On February 26, 2019, the Korea Fair Trade Commission (“KFTC”) announced in its official press release that, as of February 27, 2019, a new set of standards for reviewing mergers in R&D-intensive industries and those involving “big data” will be introduced in the Merger Review Guideline (“Amended Guideline”).  The Amended Guideline marks one of the most significant progress in the KFTC’s announced move toward bringing “innovation market” and “big data” issues within its regulatory purview, and we expect this to have a real impact on companies contemplating potential merger transactions in the relevant industries in terms of the level of scrutiny and review timeline.  For your quick reference, we provide below a brief summary of the new review standards in the Amended Guideline.

 

Market definition

While maintaining its existing analytical framework for market definition, the Amended Guideline adds that a separate “innovation market” can be defined if “the relevant industry can be characterized as an R&D-intensive industry in which R&D capacity is considered as an essential parameter of competition or the relevant market is driven primarily by continuous innovation competition, and at least one of the parties to the relevant transaction can be regarded as a significant innovator.”

The Amended Guideline goes on to suggest that such “innovation market” may be defined narrowly to include “all overlapping and adjacent fields of R&D” or more broadly to also encompass the relevant product markets in which the relevant parties are currently active.  According to the KFTC’s press release, the broad language of the Amended Guideline reflects the KFTC’s recognition that the competitive effects of mergers in R&D-driven industries can often extend beyond the R&D pipelines of the parties involved and may lessen effective competition in the relevant product markets as can be seen in takeovers of technology start-ups with significant patent portfolio by larger tech companies who are already active in the relevant product markets.

 

Criteria for gauging market concentration in innovation markets

The Amended Guideline recognizes that the traditional approach to gauging the level of market concentration in product markets (based primarily on revenue-based market shares) may not be workable in the context of innovation markets.  Based on this understanding, the KFTC set forth the following criteria for assessing the level of concentration in innovation markets.

  • Size of R&D investments by the relevant parties
  • R&D-specific assets owned and operated by the relevant parties
  • Overall size of the relevant parties’ patent portfolio and the number of significant patents based on number of citations
  • Number of competitors who are active in the relevant R&D field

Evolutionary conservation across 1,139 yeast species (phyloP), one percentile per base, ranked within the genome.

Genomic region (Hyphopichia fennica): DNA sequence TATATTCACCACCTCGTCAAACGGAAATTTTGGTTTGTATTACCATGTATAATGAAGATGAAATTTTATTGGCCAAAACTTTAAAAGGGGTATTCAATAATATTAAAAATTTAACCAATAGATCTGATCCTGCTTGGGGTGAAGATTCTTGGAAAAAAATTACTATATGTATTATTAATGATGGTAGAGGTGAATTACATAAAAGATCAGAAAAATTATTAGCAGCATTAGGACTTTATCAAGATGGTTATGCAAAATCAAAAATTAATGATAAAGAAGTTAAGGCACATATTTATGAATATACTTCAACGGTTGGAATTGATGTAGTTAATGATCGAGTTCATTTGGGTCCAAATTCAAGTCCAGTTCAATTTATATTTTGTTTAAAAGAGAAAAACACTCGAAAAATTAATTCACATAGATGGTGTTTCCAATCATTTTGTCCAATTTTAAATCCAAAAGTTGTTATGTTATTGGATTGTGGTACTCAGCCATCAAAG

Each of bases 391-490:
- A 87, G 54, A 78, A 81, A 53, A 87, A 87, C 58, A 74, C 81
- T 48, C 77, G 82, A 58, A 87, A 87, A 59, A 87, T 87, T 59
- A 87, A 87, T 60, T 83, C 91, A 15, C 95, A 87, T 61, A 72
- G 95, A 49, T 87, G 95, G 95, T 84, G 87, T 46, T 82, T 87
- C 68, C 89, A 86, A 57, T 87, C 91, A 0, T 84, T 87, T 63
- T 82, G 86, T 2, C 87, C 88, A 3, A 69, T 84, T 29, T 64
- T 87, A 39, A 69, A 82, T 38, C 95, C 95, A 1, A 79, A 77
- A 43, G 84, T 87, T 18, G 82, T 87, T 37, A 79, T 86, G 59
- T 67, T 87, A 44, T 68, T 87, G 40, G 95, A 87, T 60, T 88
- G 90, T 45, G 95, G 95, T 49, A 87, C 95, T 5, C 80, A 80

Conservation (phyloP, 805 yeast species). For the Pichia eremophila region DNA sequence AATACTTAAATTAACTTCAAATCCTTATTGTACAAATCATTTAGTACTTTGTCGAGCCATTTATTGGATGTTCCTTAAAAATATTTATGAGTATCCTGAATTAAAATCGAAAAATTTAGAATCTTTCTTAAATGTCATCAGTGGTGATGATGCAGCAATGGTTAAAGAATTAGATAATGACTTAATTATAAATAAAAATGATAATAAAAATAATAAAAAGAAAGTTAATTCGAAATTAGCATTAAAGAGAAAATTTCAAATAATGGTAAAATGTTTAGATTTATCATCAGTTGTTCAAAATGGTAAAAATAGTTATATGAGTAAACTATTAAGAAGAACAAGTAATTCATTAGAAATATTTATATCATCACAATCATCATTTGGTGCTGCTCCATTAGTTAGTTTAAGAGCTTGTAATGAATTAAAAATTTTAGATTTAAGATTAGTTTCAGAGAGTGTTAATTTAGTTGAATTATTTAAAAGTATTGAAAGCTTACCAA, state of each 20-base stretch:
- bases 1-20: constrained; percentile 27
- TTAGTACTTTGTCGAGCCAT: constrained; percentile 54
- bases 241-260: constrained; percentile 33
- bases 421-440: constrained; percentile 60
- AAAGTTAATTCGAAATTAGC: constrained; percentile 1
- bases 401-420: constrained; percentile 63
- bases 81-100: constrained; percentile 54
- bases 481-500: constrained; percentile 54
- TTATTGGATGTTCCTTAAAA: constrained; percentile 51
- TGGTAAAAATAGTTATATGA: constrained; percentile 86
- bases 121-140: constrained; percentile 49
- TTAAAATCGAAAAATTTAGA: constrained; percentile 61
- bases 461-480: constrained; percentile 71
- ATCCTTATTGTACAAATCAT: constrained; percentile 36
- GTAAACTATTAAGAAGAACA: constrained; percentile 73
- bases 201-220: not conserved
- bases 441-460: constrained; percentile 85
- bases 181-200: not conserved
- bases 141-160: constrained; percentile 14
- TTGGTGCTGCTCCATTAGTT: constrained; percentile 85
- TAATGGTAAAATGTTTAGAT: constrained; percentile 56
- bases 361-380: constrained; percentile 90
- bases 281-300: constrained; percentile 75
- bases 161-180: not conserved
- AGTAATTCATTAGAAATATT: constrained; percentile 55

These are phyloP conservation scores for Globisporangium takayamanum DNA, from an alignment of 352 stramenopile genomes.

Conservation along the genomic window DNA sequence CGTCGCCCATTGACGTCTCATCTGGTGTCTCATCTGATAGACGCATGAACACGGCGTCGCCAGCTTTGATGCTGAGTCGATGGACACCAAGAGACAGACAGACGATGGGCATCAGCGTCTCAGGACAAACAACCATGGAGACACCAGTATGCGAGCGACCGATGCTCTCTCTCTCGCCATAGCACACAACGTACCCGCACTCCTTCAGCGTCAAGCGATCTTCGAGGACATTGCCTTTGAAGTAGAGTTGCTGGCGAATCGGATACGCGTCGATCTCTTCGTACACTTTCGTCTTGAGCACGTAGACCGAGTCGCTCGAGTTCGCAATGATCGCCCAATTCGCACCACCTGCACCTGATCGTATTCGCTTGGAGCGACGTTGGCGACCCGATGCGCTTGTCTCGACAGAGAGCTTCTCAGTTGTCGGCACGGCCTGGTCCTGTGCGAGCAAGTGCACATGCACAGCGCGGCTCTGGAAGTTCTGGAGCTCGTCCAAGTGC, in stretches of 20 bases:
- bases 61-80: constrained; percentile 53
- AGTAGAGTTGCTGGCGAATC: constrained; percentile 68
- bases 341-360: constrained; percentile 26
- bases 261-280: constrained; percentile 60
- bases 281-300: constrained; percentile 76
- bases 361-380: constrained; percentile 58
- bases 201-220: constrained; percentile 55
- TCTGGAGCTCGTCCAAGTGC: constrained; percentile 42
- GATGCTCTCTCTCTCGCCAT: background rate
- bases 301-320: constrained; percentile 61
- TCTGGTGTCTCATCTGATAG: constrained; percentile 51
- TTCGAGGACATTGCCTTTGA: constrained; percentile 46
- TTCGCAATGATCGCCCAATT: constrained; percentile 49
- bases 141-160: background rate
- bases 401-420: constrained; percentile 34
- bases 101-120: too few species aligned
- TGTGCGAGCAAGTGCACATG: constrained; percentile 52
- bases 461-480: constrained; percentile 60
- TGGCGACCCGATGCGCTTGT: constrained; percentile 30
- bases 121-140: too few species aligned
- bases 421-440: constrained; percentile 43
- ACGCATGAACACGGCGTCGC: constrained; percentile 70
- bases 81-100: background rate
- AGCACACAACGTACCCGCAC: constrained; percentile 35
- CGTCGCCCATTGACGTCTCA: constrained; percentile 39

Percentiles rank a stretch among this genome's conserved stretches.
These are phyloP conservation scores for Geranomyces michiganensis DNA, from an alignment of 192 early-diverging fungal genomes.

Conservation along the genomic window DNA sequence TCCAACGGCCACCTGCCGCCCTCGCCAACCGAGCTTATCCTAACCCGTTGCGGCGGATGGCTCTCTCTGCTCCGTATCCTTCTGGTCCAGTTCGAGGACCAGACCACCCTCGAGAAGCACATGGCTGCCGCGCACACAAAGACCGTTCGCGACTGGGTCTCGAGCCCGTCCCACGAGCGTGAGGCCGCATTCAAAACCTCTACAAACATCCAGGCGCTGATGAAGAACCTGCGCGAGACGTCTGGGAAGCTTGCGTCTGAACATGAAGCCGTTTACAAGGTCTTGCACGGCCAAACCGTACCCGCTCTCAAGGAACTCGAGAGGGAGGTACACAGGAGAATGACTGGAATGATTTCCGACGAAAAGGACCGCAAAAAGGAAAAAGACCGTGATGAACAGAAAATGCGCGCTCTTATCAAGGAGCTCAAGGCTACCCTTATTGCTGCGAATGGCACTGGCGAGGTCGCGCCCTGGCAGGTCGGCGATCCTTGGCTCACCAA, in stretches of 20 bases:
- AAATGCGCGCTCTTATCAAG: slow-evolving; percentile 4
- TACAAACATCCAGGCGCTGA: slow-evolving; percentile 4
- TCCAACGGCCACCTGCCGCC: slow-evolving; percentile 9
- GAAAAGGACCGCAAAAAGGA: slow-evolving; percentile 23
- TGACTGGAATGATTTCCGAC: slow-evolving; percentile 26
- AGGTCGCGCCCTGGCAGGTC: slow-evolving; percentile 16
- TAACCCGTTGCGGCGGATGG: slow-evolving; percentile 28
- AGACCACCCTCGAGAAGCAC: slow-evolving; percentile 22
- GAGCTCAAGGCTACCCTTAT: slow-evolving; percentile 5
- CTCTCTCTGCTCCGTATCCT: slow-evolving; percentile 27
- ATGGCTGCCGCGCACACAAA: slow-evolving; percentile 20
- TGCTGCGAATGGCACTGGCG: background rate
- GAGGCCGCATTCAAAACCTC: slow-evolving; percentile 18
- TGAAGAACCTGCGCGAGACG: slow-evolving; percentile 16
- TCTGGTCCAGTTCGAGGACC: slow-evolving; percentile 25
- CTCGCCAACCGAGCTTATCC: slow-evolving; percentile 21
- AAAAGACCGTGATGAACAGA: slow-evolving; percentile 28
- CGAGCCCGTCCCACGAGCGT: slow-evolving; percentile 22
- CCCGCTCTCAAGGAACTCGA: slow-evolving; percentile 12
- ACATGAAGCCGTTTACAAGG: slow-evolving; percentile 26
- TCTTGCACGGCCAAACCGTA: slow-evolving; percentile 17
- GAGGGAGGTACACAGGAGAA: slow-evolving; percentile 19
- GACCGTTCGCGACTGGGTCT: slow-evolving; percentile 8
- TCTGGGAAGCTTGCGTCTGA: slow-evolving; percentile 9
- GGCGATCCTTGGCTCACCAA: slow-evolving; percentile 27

Criteria for assessing the competitive effects of mergers in innovation markets

The Amended Guideline sets forth the following criteria for assessing the competitive effects of mergers in innovation markets.

  • Whether the parties are significant innovators in the relevant markets
  • Closeness of R&D competition between the parties based on their past/present R&D activities
  • Whether there will be a sufficient number of players remaining in the relevant innovation market post-transaction
  • The anticipated technology gap between the combined entity and its competitors post-transaction
  • Whether the transaction would result in elimination of potential competition in the relevant product market

 

Standards for reviewing mergers involving “big data”

The Amended Guideline defines “big data” as “an information asset consisting of a set of information which is collected for various purposes and systematically managed, analyzed and/or otherwise utilized.”  As for mergers involving “big data”, the Amended Guideline provides that effective competition in the relevant markets may be restrained if “the combined entity can establish, strengthen or maintain its market dominance based on concentration of information assets,” and provides the following criteria for assessing the anti-competitiveness of the merger involving “big data”.

  • Whether there is no other lesser anti-competitive alternative to acquiring the target information assets through a merger
  • Whether the combined entity would have the ability and the incentive to restrict access to its information assets by its competitors post-transaction
  • Whether restricting access to the combined entity’s information asset would restrain effective competition in the relevant market
  • Whether the transaction would reduce the level of non-price competition in the relevant market by reducing the incentive for the combined entity to improve the quality of its services in terms of collecting, maintaining, analyzing and otherwise utilizing its information asset.

While the Amended Guideline is expected to encourage a higher level of scrutiny for future deals in highly R&D-intensive industries, how the KFTC would implement the new regulatory framework in practice is not yet clear.  It is possible that the KFTC may refer to the major precedents from other jurisdictions involving innovation market and big data (e.g., Dow/DuPont and Siemens/Alstom), but the KFTC may eventually establish its own analytical framework as the KFTC reviews more cases involving innovation market and big data.

 


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